Your trusted Irish source for film news, reviews and features.

Martha Marcy May Marlene

Modern-day Manson - ★★★★★

Sean Durkin’s award winning (Best Director at the 2011 Sundance Film Festival) directorial debut lands on Irish screens with quite a bit of hype to live up to. Rest assured it doesn’t disappoint.

Elizabeth Olsen, sister to Mary and Ashley Olsen and clearly the most talented of the bunch, stars as Martha a distraught and understandably unhinged women who returns to her sister (Sarah Paulson) after an absence of two years. What happened during those two years is the basis of the film and is skillfully recounted in a series of flashbacks while Martha tries to readjust to normal daily life in the lake house of her married sister.

The film unfolds slowly, taking its time to reveal the full picture of just what horrors and brain-washing Martha underwent as part of a seemingly harmless group of self sufficient farmers. The pace is excellently executed as you feel so unsettled, desperately craving to know what happened but ultimately terrified in finding out the next act of this unrelenting modern day horror story. The film is not a horror in the sense of gore or extremes, although there are two quite uncomfortable scenes to watch, but more so in its pacing, incredibly unsettling music by Daniel Bensi and co. and performances that imply the Devil himself has just appeared on screen.

| o | - M. M. M. M.

The Devil in question is John Hawkes, he plays Patrick the alpha male of this band of waifs and miscreants. He gives a master class in all the elements necessary to manipulate and condition the minds of those who have fallen on hard times and find themselves lost and abandoned. Hawkes bares an uncanny resemblance to Charles Manson and expertly delivers the nonsensical philosophical drivel that Manson and his ilk spouted. With his role in Winter’s Bone a few years ago and now this, Hawkes is fast becoming the indie movie President-elect.

Elizabeth Olsen’s performance is outstanding, she must encapsulate so many different characters into the one role and does so with ease. Meaning you don’t question her for a second while she gives such credence to the raft of emotions one must feel having been through and survived the ordeal of a cult. The film also tries to question and examine what it is that compels people to return to those we know to be no good. Her relationship with her sister represents our relationship with Martha, like Lucy we are trying to come to terms and deal with Martha’s experiences and we understand the frustrations that she and her husband feel as they try to help her back to some sense or normality.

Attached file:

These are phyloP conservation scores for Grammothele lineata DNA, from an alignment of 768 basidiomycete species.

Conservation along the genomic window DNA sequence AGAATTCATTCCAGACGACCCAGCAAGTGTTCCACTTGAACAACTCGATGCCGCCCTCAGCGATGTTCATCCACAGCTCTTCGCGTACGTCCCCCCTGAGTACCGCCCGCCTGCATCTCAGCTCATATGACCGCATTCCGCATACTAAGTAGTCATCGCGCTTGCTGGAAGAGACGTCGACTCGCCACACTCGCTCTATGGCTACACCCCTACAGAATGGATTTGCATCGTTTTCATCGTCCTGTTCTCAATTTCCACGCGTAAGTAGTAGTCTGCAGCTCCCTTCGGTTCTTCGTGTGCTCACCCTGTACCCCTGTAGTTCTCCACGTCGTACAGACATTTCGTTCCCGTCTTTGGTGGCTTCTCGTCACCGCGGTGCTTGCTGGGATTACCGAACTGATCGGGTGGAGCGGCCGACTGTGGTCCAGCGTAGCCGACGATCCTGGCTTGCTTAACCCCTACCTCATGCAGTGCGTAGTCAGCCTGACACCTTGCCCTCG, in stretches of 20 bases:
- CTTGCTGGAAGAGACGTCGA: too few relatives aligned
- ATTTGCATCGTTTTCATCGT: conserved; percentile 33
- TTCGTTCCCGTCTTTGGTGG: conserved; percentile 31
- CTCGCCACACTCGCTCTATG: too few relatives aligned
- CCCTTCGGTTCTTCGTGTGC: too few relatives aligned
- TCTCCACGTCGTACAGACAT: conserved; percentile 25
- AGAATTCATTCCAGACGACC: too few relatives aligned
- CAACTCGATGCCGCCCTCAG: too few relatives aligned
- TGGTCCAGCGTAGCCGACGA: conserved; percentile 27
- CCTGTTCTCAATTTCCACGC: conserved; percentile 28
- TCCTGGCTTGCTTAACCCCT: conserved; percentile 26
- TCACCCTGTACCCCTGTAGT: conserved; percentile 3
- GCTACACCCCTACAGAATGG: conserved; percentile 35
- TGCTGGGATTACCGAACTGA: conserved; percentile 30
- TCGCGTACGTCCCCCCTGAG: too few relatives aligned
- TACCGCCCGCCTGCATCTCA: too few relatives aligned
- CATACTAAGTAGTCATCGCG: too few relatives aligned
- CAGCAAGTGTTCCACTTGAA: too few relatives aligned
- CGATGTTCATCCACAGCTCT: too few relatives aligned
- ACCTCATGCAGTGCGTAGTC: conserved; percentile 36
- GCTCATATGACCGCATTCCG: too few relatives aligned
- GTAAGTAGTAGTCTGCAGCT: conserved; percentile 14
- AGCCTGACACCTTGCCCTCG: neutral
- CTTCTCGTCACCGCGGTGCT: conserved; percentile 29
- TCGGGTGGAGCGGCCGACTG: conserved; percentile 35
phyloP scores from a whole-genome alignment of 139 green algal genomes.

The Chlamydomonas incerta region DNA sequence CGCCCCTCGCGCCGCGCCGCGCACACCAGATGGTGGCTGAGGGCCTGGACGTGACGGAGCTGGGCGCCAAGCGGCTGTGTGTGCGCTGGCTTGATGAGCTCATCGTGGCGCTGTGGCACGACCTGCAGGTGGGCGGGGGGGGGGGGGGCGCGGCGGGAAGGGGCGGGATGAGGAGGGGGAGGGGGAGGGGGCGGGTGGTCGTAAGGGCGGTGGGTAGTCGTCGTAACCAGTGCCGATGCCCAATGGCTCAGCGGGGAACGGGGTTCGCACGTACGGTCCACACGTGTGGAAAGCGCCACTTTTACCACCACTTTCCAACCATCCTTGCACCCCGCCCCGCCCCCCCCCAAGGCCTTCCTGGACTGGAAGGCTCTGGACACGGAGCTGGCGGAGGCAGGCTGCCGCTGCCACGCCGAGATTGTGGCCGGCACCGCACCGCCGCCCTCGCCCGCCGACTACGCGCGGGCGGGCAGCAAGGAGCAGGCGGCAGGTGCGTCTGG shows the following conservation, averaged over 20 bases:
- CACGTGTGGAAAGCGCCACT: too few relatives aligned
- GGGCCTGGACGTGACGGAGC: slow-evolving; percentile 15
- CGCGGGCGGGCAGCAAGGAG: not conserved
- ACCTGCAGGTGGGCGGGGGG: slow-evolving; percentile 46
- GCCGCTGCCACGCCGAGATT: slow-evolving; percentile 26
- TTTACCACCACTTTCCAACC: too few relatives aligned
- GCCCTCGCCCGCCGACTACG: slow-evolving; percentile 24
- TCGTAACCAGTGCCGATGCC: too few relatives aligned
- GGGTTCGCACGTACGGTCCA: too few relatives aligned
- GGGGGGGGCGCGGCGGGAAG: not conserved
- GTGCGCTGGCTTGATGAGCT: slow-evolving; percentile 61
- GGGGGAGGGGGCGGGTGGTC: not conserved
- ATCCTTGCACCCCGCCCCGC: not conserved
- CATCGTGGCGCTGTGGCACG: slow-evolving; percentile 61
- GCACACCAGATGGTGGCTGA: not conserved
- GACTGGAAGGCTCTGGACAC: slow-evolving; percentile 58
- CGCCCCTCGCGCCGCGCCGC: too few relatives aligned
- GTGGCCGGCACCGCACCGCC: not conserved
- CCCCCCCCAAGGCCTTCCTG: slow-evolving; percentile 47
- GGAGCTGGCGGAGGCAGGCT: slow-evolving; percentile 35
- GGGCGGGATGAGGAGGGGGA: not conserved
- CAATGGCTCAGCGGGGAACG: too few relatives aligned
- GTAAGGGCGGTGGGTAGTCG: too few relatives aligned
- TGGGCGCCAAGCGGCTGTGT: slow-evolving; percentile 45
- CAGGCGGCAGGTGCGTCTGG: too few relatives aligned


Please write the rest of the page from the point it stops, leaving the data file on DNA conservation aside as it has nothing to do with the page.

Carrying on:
It’s not often that a film has my stomach in knots, makes me want to attack the screen when a character appears or leaves me so frustrated and anxious I can barely look but am so compelled I daren’t blink for fear of missing something. A must see masterpiece.

USA  /   Sean Durkin  /   Sean Durkin  /  Starring: Elizabeth Olsen, Sarah Paulson, John Hawkes, Brady Corbet, Hugh Dancy  /  102min    Drama, Thriller  /  Release: 21 October 2011 (US), 28 October 2011 (Canada), 3 February 2012 (UK/Irl)

The following two tabs change content below.


Páraic wanted to be a gangster as far back as he can remember. Brought up on a diet of films he was too young to be watching by his brothers, all things 80s teens thanks to his sisters and the classics by his folks he's turned into a well-rounded (maybe a little too round) film lover. Only recently discovering North by Northwest, he longs for a train journey with a beautiful blond.

Latest posts by Páraic (see all)


You’re right about John Hawkes. Stunning performance.

His lead in The Surrogate, which premiered last week, seems so good that it’s likely to be 12 months before Fox Searchlight Pictures decide we’re allowed to see him in it. Dang.

Leave a Reply